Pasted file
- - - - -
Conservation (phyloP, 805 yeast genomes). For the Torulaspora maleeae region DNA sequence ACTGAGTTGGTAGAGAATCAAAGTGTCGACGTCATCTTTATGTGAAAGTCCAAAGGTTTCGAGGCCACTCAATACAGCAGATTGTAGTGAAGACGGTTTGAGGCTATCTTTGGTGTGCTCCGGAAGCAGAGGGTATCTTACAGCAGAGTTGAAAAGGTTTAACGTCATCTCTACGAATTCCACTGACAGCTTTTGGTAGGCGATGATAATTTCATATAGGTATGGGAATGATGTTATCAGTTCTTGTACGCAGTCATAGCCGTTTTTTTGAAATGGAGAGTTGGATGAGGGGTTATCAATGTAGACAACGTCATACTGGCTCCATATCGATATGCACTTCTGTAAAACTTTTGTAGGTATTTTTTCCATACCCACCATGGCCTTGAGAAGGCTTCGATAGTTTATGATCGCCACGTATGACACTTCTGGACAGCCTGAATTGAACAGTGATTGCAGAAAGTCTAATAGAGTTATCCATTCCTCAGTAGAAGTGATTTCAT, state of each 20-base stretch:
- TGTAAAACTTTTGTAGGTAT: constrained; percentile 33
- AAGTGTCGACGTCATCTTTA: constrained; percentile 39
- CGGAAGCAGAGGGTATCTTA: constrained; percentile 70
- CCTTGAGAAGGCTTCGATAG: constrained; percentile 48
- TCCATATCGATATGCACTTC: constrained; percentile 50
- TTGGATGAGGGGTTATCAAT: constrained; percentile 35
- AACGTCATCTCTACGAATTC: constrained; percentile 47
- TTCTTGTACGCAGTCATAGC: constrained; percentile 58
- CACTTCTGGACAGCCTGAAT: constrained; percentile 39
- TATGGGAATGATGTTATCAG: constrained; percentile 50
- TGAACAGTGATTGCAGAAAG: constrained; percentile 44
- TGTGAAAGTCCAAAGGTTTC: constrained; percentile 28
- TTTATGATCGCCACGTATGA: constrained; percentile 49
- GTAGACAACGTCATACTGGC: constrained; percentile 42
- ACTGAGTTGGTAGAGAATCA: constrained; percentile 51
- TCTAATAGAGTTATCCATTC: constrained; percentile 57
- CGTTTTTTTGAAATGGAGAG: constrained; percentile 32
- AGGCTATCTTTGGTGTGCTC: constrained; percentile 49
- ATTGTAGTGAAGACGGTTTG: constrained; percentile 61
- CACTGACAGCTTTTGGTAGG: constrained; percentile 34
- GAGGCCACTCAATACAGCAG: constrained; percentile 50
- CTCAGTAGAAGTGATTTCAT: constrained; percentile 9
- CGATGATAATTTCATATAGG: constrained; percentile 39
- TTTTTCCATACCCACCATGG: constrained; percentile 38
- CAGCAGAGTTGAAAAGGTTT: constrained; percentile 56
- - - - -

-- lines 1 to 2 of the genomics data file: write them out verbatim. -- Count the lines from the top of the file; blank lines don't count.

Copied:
Conservation (phyloP, 805 yeast genomes). For the Torulaspora maleeae region DNA sequence ACTGAGTTGGTAGAGAATCAAAGTGTCGACGTCATCTTTATGTGAAAGTCCAAAGGTTTCGAGGCCACTCAATACAGCAGATTGTAGTGAAGACGGTTTGAGGCTATCTTTGGTGTGCTCCGGAAGCAGAGGGTATCTTACAGCAGAGTTGAAAAGGTTTAACGTCATCTCTACGAATTCCACTGACAGCTTTTGGTAGGCGATGATAATTTCATATAGGTATGGGAATGATGTTATCAGTTCTTGTACGCAGTCATAGCCGTTTTTTTGAAATGGAGAGTTGGATGAGGGGTTATCAATGTAGACAACGTCATACTGGCTCCATATCGATATGCACTTCTGTAAAACTTTTGTAGGTATTTTTTCCATACCCACCATGGCCTTGAGAAGGCTTCGATAGTTTATGATCGCCACGTATGACACTTCTGGACAGCCTGAATTGAACAGTGATTGCAGAAAGTCTAATAGAGTTATCCATTCCTCAGTAGAAGTGATTTCAT, state of each 20-base stretch:
- TGTAAAACTTTTGTAGGTAT: constrained; percentile 33